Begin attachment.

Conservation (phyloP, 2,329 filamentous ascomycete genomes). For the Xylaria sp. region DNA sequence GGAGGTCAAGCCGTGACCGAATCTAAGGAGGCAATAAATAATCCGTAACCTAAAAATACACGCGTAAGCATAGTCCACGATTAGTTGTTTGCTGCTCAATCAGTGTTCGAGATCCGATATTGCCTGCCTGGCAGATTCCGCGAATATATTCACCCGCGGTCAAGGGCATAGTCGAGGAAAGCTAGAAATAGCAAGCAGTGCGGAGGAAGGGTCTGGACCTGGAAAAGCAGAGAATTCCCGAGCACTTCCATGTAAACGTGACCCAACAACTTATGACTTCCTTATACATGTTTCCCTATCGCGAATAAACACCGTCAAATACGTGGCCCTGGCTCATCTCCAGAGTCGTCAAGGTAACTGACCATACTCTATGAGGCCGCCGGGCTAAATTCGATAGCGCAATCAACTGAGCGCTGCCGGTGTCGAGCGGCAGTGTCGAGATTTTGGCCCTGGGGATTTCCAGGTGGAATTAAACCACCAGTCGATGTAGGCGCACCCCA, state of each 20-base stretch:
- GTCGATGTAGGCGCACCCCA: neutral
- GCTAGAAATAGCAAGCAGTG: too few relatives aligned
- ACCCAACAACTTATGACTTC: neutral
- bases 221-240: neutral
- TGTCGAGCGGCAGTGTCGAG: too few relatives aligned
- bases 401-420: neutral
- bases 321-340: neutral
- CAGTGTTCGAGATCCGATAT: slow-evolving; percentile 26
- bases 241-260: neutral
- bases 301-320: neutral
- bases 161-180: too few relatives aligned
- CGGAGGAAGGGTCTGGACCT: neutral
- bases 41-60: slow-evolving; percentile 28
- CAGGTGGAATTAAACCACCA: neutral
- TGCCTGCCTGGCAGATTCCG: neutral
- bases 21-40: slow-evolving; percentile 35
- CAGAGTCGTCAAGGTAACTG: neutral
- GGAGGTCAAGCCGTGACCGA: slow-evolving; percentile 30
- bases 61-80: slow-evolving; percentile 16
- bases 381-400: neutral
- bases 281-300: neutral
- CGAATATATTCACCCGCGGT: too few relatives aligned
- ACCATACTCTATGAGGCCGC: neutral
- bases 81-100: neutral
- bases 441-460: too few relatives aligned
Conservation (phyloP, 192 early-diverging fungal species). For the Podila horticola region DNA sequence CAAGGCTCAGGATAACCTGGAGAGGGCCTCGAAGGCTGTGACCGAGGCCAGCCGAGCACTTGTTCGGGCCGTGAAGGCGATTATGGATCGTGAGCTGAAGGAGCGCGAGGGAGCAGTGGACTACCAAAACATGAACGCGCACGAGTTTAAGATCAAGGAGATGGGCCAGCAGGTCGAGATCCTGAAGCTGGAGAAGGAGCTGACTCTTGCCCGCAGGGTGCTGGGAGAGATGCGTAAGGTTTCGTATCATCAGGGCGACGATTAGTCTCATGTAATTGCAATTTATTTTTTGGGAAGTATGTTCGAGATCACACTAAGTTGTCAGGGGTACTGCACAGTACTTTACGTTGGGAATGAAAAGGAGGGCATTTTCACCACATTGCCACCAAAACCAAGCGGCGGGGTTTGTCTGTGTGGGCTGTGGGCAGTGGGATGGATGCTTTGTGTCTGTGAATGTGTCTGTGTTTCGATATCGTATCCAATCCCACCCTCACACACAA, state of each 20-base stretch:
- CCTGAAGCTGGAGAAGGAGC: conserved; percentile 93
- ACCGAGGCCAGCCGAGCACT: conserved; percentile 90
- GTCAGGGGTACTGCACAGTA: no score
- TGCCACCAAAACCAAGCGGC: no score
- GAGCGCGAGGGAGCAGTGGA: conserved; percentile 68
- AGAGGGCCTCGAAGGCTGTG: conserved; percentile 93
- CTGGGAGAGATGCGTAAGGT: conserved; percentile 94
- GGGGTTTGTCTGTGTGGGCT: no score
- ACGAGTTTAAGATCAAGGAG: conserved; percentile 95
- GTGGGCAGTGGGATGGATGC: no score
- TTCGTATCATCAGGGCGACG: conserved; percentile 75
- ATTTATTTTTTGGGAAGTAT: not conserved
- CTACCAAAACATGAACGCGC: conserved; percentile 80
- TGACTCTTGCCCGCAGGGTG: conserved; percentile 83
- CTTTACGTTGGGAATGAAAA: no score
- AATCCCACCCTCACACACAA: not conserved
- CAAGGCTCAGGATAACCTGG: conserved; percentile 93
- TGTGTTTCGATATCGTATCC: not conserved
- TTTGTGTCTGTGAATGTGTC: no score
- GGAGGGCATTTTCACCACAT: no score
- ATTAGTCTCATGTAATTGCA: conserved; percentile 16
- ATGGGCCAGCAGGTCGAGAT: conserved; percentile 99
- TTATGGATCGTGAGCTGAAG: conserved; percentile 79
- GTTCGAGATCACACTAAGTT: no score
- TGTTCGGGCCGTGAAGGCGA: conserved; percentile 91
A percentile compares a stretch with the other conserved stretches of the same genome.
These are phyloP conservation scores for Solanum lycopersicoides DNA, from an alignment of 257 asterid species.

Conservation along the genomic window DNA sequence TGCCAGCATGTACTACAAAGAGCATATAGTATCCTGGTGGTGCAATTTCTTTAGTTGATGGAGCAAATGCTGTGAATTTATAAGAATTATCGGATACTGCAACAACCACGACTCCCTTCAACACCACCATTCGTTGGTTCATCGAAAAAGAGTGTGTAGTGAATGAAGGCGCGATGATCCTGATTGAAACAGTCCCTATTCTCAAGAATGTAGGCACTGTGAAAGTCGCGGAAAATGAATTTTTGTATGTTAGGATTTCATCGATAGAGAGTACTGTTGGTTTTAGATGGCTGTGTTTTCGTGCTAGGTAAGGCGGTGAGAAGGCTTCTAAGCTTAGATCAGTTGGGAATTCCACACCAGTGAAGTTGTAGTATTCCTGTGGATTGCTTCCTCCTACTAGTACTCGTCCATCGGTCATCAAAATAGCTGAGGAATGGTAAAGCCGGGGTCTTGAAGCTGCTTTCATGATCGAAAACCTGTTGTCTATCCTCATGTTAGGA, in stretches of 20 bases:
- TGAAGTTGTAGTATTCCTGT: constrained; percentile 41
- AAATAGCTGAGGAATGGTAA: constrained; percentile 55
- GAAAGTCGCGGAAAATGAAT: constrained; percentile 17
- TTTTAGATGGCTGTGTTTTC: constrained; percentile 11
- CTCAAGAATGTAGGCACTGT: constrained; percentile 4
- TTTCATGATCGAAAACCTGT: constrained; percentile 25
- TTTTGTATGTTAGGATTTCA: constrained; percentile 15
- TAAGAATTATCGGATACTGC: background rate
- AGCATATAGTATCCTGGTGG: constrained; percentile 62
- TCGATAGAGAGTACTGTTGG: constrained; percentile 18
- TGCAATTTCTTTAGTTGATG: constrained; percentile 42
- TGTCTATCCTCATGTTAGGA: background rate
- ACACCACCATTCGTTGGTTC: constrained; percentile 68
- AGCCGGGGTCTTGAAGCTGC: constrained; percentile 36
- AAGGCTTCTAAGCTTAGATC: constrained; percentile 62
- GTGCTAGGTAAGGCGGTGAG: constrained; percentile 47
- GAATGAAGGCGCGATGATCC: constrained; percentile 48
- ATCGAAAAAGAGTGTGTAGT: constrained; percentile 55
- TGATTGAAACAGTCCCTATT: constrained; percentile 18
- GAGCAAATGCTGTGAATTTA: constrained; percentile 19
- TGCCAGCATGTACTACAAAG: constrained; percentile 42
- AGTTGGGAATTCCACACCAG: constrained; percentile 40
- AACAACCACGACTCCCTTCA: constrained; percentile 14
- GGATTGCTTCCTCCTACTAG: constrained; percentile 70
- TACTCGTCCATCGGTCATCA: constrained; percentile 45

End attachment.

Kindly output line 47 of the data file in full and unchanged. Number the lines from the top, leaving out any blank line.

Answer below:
- GGAGGGCATTTTCACCACAT: no score